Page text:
Bank of Mum and Dad funding to shrink post-pandemic

As the restrictions continue to lift, and potentially end this summer, the Bank of Mum and Dad is expected to reduce financial support by £1.8bn.

Bank of Mum and Dad funding to shrink post-pandemic

The Bank of Mum and Dad is expected to significantly reduce financial support to family members after lockdown ends, according to research from Direct Line Life Insurance.

The overall value of financial help from families is expected to fall by £1.8bn, with the average amount given per person, by family members, dropping by 27%, from £775 pre-pandemic to £567.

Like many banks, the Bank of Mum and Dad have had to withdraw some financing during the pandemic.

Almost two million people have received less regular or a lower amount of financial help from their families since the beginning of the first lockdown in March 2020. Around £151m less has been paid out to family members since COVID-19 hit.

By early December 2020, the latest available data, nearly nine million people had to borrow more money than usual to counteract the financial impact of the pandemic, with nearly half (45%) of these having to borrow more than £1,000.

This is a 40% increase when compared to six months prior and means 2.4 million people needed to borrow more to cover their costs. As of April 2021, nearly one in six (17%) adults, some nine million people, stated the pandemic had affected their household finances.

However, while financial support has reduced significantly, the pandemic has resulted in many families becoming more reliant on each other than ever before. Nearly one in five people (19%) believe they have grown closer to their parents over lockdown, with similar numbers having grown closer to their siblings (19%) and children (21%).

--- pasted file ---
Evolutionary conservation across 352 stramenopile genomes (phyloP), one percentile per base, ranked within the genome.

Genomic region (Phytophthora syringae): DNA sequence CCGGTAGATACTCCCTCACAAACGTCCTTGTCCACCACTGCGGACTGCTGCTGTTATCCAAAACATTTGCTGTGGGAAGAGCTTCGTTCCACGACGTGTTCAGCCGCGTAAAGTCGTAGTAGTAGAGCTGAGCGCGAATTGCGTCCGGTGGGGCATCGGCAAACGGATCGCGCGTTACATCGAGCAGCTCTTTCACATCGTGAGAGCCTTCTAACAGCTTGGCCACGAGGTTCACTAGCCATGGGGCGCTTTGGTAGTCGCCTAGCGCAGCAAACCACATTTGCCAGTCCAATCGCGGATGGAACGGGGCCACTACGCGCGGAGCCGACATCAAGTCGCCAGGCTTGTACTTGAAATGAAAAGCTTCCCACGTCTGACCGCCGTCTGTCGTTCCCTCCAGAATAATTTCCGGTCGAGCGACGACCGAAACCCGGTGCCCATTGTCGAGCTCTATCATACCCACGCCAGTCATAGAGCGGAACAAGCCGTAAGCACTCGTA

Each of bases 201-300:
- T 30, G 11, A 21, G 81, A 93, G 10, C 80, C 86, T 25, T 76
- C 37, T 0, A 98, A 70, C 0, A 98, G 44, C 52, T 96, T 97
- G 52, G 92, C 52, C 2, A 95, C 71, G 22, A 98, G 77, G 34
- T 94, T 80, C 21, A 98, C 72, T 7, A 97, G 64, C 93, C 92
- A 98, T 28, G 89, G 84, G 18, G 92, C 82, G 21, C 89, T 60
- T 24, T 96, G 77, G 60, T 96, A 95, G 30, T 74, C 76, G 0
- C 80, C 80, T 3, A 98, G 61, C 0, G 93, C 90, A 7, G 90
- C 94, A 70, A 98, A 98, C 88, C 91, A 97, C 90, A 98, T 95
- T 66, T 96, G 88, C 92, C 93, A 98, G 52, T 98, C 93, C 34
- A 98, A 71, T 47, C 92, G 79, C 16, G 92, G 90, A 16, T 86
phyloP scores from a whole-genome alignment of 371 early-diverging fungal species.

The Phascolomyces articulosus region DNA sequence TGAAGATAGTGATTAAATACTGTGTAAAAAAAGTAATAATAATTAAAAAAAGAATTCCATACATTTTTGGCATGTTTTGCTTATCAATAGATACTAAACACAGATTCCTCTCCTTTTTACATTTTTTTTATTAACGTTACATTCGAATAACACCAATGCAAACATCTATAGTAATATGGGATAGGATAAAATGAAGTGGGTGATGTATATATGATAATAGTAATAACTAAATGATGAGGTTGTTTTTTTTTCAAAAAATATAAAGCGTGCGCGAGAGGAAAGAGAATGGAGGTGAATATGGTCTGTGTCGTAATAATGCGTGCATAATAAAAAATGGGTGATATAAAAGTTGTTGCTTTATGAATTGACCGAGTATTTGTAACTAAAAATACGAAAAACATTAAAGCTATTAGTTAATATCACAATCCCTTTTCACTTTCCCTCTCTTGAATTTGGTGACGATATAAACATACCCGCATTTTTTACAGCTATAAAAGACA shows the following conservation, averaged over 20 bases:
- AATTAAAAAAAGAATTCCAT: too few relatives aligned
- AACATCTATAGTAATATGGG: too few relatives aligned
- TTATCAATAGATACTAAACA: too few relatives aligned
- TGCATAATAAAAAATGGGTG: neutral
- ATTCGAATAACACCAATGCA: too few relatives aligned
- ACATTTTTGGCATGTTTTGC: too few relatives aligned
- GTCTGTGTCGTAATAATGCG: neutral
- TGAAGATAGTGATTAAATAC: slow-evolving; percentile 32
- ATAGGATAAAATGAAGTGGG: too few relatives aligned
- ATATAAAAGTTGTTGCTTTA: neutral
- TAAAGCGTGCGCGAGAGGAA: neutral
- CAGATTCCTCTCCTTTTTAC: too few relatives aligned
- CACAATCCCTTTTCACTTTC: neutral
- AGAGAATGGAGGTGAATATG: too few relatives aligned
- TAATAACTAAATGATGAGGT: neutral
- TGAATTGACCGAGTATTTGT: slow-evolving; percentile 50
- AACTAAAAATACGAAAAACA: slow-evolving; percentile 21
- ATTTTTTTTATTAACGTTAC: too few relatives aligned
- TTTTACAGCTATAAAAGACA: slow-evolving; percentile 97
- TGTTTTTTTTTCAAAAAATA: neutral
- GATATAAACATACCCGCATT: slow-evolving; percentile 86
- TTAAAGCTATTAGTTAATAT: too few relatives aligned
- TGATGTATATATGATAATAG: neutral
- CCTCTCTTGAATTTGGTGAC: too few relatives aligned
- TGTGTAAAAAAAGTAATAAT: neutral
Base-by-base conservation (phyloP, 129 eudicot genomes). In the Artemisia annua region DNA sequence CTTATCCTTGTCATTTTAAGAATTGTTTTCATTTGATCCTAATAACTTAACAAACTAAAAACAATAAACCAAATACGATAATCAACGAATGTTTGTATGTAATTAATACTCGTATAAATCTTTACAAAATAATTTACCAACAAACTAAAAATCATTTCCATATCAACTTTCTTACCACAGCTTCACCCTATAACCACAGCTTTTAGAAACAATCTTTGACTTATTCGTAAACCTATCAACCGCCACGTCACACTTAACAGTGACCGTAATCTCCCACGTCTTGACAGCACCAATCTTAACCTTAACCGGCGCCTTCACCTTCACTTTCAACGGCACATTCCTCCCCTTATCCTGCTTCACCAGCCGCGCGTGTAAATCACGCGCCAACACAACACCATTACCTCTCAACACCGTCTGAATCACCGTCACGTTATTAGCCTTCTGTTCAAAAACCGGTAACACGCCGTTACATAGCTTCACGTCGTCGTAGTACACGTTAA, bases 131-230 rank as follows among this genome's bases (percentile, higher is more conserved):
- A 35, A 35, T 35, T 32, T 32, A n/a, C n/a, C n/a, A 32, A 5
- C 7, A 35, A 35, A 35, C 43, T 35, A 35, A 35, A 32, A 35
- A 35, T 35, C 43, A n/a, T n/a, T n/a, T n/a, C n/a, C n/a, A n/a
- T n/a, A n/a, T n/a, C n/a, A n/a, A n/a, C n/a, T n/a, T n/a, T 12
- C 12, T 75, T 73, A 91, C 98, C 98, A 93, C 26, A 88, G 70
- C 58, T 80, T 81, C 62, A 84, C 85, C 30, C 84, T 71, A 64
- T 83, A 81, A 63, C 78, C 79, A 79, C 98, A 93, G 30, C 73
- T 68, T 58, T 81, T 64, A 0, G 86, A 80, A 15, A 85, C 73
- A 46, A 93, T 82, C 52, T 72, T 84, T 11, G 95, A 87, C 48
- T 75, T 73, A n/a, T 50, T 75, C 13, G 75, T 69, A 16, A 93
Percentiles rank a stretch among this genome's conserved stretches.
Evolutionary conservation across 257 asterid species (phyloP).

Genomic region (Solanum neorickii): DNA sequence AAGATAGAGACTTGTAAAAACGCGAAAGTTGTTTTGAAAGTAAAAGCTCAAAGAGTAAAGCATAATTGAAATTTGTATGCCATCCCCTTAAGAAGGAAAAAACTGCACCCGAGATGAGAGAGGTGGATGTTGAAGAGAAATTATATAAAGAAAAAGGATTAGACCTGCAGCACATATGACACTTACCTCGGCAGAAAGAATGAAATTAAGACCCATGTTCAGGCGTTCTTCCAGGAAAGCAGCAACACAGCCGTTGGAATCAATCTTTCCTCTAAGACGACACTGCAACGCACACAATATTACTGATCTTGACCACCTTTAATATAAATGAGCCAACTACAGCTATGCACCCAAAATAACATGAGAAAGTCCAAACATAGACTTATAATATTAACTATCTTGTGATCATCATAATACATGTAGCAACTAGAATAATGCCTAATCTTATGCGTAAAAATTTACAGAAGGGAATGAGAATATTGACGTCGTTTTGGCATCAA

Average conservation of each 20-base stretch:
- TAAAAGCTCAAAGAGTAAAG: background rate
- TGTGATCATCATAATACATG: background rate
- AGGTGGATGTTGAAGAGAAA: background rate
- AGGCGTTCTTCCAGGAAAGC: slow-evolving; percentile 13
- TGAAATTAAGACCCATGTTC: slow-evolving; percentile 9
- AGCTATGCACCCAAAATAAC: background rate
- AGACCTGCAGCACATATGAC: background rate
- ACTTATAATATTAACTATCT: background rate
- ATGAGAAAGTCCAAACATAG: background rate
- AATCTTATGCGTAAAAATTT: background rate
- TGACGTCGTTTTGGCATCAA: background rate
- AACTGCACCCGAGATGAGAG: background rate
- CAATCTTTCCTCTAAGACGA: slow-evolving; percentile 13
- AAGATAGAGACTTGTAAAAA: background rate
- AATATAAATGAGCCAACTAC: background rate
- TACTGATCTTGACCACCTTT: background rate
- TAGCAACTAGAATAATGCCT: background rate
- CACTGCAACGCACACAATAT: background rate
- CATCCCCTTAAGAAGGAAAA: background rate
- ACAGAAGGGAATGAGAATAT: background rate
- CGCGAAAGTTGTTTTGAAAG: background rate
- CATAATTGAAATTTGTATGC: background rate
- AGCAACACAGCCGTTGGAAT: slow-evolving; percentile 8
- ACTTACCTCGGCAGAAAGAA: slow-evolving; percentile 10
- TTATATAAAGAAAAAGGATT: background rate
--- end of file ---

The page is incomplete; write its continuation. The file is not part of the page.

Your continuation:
This family support is even more important as, across the UK, lockdown has had a negative impact on mental health and wellbeing. Q1 2021, the latest lockdown, has seen overall mental wellbeing deteriorate compared to previous quarters, with the average life satisfaction score provided by UK adults 12% lower in February 2021 than at the same point in 2020.

Half of adults, some 27 million people believe the pandemic has affected their wellbeing, while nearly two-thirds (62%) have felt they had a lack of freedom and independence, and over a quarter (28%) said that their relationships had suffered.

Vincent Guadagnino, communications manager at Direct Line Life Insurance, said: “The pandemic has had a profound impact on all our lives. It has separated us from loved ones and vital support systems during a really difficult period and led to many struggling without the usual financial, childcare and emotional support received from their families.

“While our research shows that the financial support is likely to take some time to get back to pre-pandemic levels, it also highlights how interwoven families have become and how reliant people are on their family support system. COVID-19 has been a challenging period for many but has also emphasised how important family is and how vital it is to protect them.”